Powered by momentummedia
nestegg logo
Powered by momentummedia
nestegg logo
nestegg logo

Invest

Millennial women fit but not financially healthy

By Grace Ormsby · September 27 2019
Reading:
egg

Invest

Millennial women fit but not financially healthy

By Grace Ormsby
September 27 2019
Reading:
egg
Young women at gym

Millennial women fit but not financially healthy

author image
By Grace Ormsby · September 27 2019
Reading:
egg
Young women at gym

Young Australian women are at serious risk of never achieving true financial independence because they prioritise physical health over their financial health, according to an Australian super fund.

Industry fund NGS Super said its new research shows millennial females are spending up big on their physical health while turning a blind eye to their financial health, noting 60 per cent of the women surveyed indicating they had invested in their physical health over the last year, compared to only a quarter who had spent money on their financial knowledge.

The picture was no less concerning when quantified, with Australian female millennials admitting they had spent $400 on average on their physical health in the last 12 months, in comparison to a median $0 on financial knowledge.

And while the research did find that while 77 per cent of millennial females consider financial independence to be important, only two in five are actively seeking to improve their financial knowledge.

More than half of the women surveyed for the research also indicated a lack of confidence about their financial future.

Advertisement
Advertisement

Commenting on the findings, NGS Super’s CEO, Laura Wright, said: “Despite three in five female millennials believing they are financially healthy, the sobering truth is that without a real investment of time and money early on, many women will be left scrambling to achieve financial independence and a stable nest egg when it’s time to retire.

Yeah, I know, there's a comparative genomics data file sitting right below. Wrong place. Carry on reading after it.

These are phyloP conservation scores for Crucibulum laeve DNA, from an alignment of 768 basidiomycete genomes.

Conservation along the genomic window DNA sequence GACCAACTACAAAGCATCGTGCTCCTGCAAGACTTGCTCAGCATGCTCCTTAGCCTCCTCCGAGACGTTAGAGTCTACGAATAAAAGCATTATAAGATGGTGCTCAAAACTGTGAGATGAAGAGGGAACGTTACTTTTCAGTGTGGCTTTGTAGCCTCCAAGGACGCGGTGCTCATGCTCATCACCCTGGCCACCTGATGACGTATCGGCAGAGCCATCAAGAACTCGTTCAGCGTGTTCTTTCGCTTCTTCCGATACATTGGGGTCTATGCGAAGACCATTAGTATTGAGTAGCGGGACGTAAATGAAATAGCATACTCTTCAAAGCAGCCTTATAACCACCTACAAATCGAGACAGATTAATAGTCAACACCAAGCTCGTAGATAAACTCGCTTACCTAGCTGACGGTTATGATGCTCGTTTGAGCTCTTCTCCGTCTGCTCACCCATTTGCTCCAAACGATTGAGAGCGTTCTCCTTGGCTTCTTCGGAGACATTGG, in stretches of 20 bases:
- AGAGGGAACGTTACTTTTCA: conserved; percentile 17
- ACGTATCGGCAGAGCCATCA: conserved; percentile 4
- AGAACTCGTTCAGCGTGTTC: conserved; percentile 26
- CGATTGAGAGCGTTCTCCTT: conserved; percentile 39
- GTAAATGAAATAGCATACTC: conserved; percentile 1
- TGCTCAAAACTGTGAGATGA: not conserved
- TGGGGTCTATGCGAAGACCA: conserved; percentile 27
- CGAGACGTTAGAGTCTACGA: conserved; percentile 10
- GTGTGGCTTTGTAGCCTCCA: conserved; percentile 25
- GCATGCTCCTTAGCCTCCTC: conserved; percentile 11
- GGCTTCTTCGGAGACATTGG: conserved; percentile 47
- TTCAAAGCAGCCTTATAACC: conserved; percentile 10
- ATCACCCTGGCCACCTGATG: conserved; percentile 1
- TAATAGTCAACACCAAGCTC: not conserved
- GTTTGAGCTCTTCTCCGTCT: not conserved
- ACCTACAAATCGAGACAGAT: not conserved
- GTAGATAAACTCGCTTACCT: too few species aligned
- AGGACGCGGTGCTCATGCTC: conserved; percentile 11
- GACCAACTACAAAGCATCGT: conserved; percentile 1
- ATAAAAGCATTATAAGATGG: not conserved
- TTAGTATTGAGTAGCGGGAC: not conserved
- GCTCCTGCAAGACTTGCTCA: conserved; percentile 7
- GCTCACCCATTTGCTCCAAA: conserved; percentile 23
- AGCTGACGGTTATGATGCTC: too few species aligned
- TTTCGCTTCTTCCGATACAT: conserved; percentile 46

“On average, women currently retire with $90,000 less than men.

“With an average gender pay gap of 14 per cent, the odds are stacked against them, which is why it is absolutely vital that millennial women start saving early and seriously consider how they can invest in their financial fitness.”

In sounding out the warning to millennials, Ms Wright argued that “without a commitment to improving financial fitness now, this generation of Australian women is at risk of never achieving true financial independence and could run out of money in retirement”.

Millennial women fit but not financially healthy
Young women at gym
nestegg logo

Forward this article to a friend. Follow us on Linkedin. Join us on Facebook. Find us on Twitter for the latest updates
Rate the article
author image

About the author

Grace is a journalist on Momentum Media's nestegg. She enjoys being able to provide easy to digest information and practical tips for Australians with regard to their wealth, as well as having a platform on which to engage leading experts and commentators and leverage their insight.

Join the nestegg community

We Translate Complicated Financial Jargon Into Easy-To-Understand Information For Australians

Your email address will be shared with nestegg and subject to our Privacy Policy

About the author

Grace is a journalist on Momentum Media's nestegg. She enjoys being able to provide easy to digest information and practical tips for Australians with regard to their wealth, as well as having a platform on which to engage leading experts and commentators and leverage their insight.

Join The Nest Egg community

We Translate Complicated Financial Jargon Into Easy-To-Understand Information For Australians

Your email address will be shared with nestegg and subject to our Privacy Policy

LATEST POLL

Are you seeking alternatives to equity and property in the next 12 months?

Yes - 44.4%
No - 55.6%

Total votes: 473
The voting for this poll has ended

From the web

Recommended by Spike Native Network

Website Notifications

Get notifications in real-time for staying up to date with content that matters to you.